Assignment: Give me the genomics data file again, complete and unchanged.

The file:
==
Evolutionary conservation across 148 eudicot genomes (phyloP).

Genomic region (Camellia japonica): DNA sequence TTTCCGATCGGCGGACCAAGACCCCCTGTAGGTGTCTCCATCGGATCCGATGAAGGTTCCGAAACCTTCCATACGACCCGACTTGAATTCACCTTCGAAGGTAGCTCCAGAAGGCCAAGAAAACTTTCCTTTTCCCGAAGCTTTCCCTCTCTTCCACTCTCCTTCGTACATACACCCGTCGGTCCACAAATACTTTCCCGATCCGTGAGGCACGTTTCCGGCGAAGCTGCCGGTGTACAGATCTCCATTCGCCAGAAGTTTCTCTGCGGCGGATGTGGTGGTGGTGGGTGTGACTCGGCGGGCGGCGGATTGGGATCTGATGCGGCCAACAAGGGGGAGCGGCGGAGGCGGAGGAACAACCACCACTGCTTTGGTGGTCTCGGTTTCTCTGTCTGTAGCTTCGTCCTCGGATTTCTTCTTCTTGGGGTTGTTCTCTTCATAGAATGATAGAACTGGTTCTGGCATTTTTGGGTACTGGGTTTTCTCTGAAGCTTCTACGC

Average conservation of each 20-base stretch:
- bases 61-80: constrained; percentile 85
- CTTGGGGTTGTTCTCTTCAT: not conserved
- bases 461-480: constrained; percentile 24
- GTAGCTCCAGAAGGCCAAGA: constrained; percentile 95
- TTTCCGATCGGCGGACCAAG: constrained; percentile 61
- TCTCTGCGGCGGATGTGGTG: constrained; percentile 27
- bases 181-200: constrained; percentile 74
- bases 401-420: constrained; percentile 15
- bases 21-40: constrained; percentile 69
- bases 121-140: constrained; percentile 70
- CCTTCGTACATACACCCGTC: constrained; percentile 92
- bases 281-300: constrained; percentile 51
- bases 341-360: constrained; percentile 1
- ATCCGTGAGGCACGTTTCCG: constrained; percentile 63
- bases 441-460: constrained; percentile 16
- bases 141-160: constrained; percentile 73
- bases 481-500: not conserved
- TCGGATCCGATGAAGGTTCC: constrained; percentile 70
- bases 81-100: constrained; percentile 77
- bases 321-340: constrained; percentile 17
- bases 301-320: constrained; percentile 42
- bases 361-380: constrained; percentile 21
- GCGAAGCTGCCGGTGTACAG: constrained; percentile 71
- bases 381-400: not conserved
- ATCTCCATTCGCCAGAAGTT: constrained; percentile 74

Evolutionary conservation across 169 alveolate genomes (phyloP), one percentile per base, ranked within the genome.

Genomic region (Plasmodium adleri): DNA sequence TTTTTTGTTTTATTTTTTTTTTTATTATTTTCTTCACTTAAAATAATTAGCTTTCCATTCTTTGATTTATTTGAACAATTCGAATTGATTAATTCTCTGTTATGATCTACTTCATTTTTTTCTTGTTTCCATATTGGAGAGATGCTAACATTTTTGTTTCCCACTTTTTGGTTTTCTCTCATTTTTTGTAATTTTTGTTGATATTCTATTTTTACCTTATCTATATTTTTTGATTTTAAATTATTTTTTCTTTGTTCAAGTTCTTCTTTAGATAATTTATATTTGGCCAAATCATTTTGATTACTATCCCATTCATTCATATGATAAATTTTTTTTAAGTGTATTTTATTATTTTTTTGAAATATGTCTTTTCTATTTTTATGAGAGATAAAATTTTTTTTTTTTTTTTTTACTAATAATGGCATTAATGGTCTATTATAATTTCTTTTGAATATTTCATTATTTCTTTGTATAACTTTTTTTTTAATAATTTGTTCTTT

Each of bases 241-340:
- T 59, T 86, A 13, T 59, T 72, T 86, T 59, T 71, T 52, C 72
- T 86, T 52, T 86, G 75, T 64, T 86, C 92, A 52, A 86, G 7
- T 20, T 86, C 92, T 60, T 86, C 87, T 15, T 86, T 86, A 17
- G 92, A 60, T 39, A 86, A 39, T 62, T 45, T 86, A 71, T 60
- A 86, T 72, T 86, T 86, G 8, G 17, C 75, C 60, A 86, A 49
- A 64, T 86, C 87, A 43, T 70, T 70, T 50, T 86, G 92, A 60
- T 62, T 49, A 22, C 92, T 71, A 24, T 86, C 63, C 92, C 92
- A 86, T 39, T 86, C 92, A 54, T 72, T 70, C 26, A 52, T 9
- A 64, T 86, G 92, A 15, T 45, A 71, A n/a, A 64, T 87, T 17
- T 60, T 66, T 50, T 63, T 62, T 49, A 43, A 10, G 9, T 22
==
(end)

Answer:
Evolutionary conservation across 148 eudicot genomes (phyloP).

Genomic region (Camellia japonica): DNA sequence TTTCCGATCGGCGGACCAAGACCCCCTGTAGGTGTCTCCATCGGATCCGATGAAGGTTCCGAAACCTTCCATACGACCCGACTTGAATTCACCTTCGAAGGTAGCTCCAGAAGGCCAAGAAAACTTTCCTTTTCCCGAAGCTTTCCCTCTCTTCCACTCTCCTTCGTACATACACCCGTCGGTCCACAAATACTTTCCCGATCCGTGAGGCACGTTTCCGGCGAAGCTGCCGGTGTACAGATCTCCATTCGCCAGAAGTTTCTCTGCGGCGGATGTGGTGGTGGTGGGTGTGACTCGGCGGGCGGCGGATTGGGATCTGATGCGGCCAACAAGGGGGAGCGGCGGAGGCGGAGGAACAACCACCACTGCTTTGGTGGTCTCGGTTTCTCTGTCTGTAGCTTCGTCCTCGGATTTCTTCTTCTTGGGGTTGTTCTCTTCATAGAATGATAGAACTGGTTCTGGCATTTTTGGGTACTGGGTTTTCTCTGAAGCTTCTACGC

Average conservation of each 20-base stretch:
- bases 61-80: constrained; percentile 85
- CTTGGGGTTGTTCTCTTCAT: not conserved
- bases 461-480: constrained; percentile 24
- GTAGCTCCAGAAGGCCAAGA: constrained; percentile 95
- TTTCCGATCGGCGGACCAAG: constrained; percentile 61
- TCTCTGCGGCGGATGTGGTG: constrained; percentile 27
- bases 181-200: constrained; percentile 74
- bases 401-420: constrained; percentile 15
- bases 21-40: constrained; percentile 69
- bases 121-140: constrained; percentile 70
- CCTTCGTACATACACCCGTC: constrained; percentile 92
- bases 281-300: constrained; percentile 51
- bases 341-360: constrained; percentile 1
- ATCCGTGAGGCACGTTTCCG: constrained; percentile 63
- bases 441-460: constrained; percentile 16
- bases 141-160: constrained; percentile 73
- bases 481-500: not conserved
- TCGGATCCGATGAAGGTTCC: constrained; percentile 70
- bases 81-100: constrained; percentile 77
- bases 321-340: constrained; percentile 17
- bases 301-320: constrained; percentile 42
- bases 361-380: constrained; percentile 21
- GCGAAGCTGCCGGTGTACAG: constrained; percentile 71
- bases 381-400: not conserved
- ATCTCCATTCGCCAGAAGTT: constrained; percentile 74

Evolutionary conservation across 169 alveolate genomes (phyloP), one percentile per base, ranked within the genome.

Genomic region (Plasmodium adleri): DNA sequence TTTTTTGTTTTATTTTTTTTTTTATTATTTTCTTCACTTAAAATAATTAGCTTTCCATTCTTTGATTTATTTGAACAATTCGAATTGATTAATTCTCTGTTATGATCTACTTCATTTTTTTCTTGTTTCCATATTGGAGAGATGCTAACATTTTTGTTTCCCACTTTTTGGTTTTCTCTCATTTTTTGTAATTTTTGTTGATATTCTATTTTTACCTTATCTATATTTTTTGATTTTAAATTATTTTTTCTTTGTTCAAGTTCTTCTTTAGATAATTTATATTTGGCCAAATCATTTTGATTACTATCCCATTCATTCATATGATAAATTTTTTTTAAGTGTATTTTATTATTTTTTTGAAATATGTCTTTTCTATTTTTATGAGAGATAAAATTTTTTTTTTTTTTTTTTACTAATAATGGCATTAATGGTCTATTATAATTTCTTTTGAATATTTCATTATTTCTTTGTATAACTTTTTTTTTAATAATTTGTTCTTT

Each of bases 241-340:
- T 59, T 86, A 13, T 59, T 72, T 86, T 59, T 71, T 52, C 72
- T 86, T 52, T 86, G 75, T 64, T 86, C 92, A 52, A 86, G 7
- T 20, T 86, C 92, T 60, T 86, C 87, T 15, T 86, T 86, A 17
- G 92, A 60, T 39, A 86, A 39, T 62, T 45, T 86, A 71, T 60
- A 86, T 72, T 86, T 86, G 8, G 17, C 75, C 60, A 86, A 49
- A 64, T 86, C 87, A 43, T 70, T 70, T 50, T 86, G 92, A 60
- T 62, T 49, A 22, C 92, T 71, A 24, T 86, C 63, C 92, C 92
- A 86, T 39, T 86, C 92, A 54, T 72, T 70, C 26, A 52, T 9
- A 64, T 86, G 92, A 15, T 45, A 71, A n/a, A 64, T 87, T 17
- T 60, T 66, T 50, T 63, T 62, T 49, A 43, A 10, G 9, T 22